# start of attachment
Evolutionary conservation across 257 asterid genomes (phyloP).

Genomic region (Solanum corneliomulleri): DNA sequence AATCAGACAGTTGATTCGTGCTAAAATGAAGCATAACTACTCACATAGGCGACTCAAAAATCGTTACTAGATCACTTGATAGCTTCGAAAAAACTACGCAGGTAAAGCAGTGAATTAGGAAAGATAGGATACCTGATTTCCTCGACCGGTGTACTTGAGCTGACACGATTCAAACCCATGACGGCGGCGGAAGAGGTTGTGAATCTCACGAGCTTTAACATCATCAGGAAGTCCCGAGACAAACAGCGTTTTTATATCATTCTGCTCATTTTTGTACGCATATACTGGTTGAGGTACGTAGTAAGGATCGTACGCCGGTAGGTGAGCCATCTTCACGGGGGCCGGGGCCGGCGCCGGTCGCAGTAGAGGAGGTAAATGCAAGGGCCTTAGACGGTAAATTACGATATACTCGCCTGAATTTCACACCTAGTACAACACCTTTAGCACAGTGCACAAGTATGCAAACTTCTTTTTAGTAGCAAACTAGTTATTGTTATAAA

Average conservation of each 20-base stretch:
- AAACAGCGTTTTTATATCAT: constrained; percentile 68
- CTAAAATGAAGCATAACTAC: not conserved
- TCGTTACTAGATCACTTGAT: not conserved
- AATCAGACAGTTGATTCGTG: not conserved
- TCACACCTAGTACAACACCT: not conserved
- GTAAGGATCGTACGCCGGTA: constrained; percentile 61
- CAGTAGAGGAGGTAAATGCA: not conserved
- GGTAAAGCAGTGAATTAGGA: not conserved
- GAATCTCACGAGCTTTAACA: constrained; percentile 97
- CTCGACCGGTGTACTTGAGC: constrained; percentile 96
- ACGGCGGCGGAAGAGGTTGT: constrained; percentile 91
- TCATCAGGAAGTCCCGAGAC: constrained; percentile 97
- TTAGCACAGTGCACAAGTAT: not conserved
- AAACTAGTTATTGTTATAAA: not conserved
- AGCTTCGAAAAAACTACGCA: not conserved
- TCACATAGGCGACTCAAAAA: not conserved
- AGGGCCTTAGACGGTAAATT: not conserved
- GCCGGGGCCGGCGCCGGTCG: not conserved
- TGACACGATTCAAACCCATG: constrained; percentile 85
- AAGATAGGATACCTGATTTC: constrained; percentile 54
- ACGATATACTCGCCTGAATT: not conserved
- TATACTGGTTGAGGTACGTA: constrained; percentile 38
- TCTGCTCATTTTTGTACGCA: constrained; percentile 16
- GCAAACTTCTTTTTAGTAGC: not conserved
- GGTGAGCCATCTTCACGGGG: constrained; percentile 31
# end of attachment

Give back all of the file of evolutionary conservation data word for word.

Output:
Evolutionary conservation across 257 asterid genomes (phyloP).

Genomic region (Solanum corneliomulleri): DNA sequence AATCAGACAGTTGATTCGTGCTAAAATGAAGCATAACTACTCACATAGGCGACTCAAAAATCGTTACTAGATCACTTGATAGCTTCGAAAAAACTACGCAGGTAAAGCAGTGAATTAGGAAAGATAGGATACCTGATTTCCTCGACCGGTGTACTTGAGCTGACACGATTCAAACCCATGACGGCGGCGGAAGAGGTTGTGAATCTCACGAGCTTTAACATCATCAGGAAGTCCCGAGACAAACAGCGTTTTTATATCATTCTGCTCATTTTTGTACGCATATACTGGTTGAGGTACGTAGTAAGGATCGTACGCCGGTAGGTGAGCCATCTTCACGGGGGCCGGGGCCGGCGCCGGTCGCAGTAGAGGAGGTAAATGCAAGGGCCTTAGACGGTAAATTACGATATACTCGCCTGAATTTCACACCTAGTACAACACCTTTAGCACAGTGCACAAGTATGCAAACTTCTTTTTAGTAGCAAACTAGTTATTGTTATAAA

Average conservation of each 20-base stretch:
- AAACAGCGTTTTTATATCAT: constrained; percentile 68
- CTAAAATGAAGCATAACTAC: not conserved
- TCGTTACTAGATCACTTGAT: not conserved
- AATCAGACAGTTGATTCGTG: not conserved
- TCACACCTAGTACAACACCT: not conserved
- GTAAGGATCGTACGCCGGTA: constrained; percentile 61
- CAGTAGAGGAGGTAAATGCA: not conserved
- GGTAAAGCAGTGAATTAGGA: not conserved
- GAATCTCACGAGCTTTAACA: constrained; percentile 97
- CTCGACCGGTGTACTTGAGC: constrained; percentile 96
- ACGGCGGCGGAAGAGGTTGT: constrained; percentile 91
- TCATCAGGAAGTCCCGAGAC: constrained; percentile 97
- TTAGCACAGTGCACAAGTAT: not conserved
- AAACTAGTTATTGTTATAAA: not conserved
- AGCTTCGAAAAAACTACGCA: not conserved
- TCACATAGGCGACTCAAAAA: not conserved
- AGGGCCTTAGACGGTAAATT: not conserved
- GCCGGGGCCGGCGCCGGTCG: not conserved
- TGACACGATTCAAACCCATG: constrained; percentile 85
- AAGATAGGATACCTGATTTC: constrained; percentile 54
- ACGATATACTCGCCTGAATT: not conserved
- TATACTGGTTGAGGTACGTA: constrained; percentile 38
- TCTGCTCATTTTTGTACGCA: constrained; percentile 16
- GCAAACTTCTTTTTAGTAGC: not conserved
- GGTGAGCCATCTTCACGGGG: constrained; percentile 31